Eating For Ecology


A huge change in the health of both the American people and the planet they inhabit could result from a shift to an organic plant-based diet. The change would also provide a windfall for the nation’s small independent organic farmers whose regenerative agricultural practices sustain a healthy environment.

According to recent economic models designed to predict how U.S. farmers would respond to shifts in eating habits, if Americans  ate fruits and vegetables at current USDA-recommended levels, American farmers would respond by bringing nearly twice as much (88%) produce to market. This would both drive down the price of organic produce and increase it general accessibility.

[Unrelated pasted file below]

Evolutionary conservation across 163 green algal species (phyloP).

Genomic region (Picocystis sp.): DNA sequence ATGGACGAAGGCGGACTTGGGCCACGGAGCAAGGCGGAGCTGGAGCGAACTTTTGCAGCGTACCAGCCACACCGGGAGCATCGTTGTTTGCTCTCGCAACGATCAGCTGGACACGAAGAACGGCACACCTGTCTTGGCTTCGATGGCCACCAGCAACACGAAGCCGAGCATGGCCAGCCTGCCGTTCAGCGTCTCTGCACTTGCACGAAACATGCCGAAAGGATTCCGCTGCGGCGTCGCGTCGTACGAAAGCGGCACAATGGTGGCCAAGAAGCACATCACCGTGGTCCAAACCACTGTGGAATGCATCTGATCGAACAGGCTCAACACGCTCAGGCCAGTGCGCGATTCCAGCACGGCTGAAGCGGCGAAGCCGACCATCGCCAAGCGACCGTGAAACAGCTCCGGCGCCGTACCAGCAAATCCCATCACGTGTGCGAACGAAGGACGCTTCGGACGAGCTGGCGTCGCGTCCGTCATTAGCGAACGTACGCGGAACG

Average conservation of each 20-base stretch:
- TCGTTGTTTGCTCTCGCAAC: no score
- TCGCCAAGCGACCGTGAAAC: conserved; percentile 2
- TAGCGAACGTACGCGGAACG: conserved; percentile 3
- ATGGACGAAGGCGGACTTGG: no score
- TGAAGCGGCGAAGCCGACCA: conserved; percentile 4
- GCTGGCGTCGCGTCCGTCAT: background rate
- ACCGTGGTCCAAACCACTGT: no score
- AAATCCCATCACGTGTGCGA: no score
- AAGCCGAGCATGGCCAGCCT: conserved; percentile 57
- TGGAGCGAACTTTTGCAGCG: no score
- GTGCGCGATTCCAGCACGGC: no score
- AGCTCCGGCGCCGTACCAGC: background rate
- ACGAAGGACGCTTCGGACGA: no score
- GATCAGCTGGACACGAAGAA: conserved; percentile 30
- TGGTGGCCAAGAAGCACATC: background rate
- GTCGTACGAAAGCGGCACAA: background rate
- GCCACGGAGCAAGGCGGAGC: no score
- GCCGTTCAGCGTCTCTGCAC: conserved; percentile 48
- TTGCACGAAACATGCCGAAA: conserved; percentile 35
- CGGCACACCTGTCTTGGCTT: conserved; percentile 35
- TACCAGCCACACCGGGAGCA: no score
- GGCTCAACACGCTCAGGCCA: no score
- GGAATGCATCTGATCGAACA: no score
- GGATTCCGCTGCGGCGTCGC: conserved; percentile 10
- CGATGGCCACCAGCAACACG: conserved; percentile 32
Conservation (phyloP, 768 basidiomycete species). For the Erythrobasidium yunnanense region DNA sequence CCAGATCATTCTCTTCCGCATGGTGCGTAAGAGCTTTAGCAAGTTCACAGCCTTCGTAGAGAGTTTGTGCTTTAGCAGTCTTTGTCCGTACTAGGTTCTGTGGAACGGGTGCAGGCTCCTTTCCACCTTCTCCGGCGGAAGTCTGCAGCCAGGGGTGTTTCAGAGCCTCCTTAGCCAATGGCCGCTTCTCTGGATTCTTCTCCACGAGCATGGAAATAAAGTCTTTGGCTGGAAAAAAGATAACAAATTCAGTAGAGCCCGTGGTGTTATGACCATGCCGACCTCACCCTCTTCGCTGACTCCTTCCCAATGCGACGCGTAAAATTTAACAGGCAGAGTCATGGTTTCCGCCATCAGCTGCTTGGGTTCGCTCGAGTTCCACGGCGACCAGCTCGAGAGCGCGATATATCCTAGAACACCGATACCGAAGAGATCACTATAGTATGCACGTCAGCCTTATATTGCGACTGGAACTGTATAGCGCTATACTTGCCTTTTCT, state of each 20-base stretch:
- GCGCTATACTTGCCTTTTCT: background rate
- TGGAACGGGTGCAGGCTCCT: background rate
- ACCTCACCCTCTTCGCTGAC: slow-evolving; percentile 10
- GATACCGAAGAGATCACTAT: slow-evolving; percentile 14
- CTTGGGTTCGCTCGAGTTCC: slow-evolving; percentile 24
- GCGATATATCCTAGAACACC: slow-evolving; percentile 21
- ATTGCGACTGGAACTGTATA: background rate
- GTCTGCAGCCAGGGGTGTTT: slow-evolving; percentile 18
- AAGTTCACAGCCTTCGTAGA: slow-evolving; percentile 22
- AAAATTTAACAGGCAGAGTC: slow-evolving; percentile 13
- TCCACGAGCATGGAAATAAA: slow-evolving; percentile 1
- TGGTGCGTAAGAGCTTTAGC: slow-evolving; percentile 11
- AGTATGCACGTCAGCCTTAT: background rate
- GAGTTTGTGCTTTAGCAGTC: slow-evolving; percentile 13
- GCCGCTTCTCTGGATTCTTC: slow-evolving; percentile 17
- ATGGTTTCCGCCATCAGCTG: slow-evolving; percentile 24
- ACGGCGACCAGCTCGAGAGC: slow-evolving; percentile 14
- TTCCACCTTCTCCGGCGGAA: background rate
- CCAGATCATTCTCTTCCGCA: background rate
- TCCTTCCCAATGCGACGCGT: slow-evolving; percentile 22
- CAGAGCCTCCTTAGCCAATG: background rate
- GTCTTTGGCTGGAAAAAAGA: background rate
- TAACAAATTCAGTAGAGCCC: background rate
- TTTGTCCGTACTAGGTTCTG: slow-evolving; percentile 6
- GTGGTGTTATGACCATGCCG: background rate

Conversely, if meat and dairy consumption fell to the levels recommended by the Harvard University School of Public Health, farmers would respond by growing much less of the largely genetically-modified grains now used to feed livestock which would then reducie both the amount of pesticides and animal waste in the environment.

An even more drastic improvement in public health could come from an increase in the general consumption of organic-certified fruits and vegetables. Research published in the peer-reviewed Journal Of Environmental Health Perspectives found that children who ate predominantly organic fruits and vegetables had much lower concentrations of certain pesticides in their system.

Parents should consult the Environmental Working Group’s (EWG) Shopper’s Guide to Pesticides in Produce . It includes the Dirty Dozen, a list of non-organic produce with the highest pesticide loads. There is also a Clean Fifteen list of fruits and vegetables that are least likely to have pesticide residues.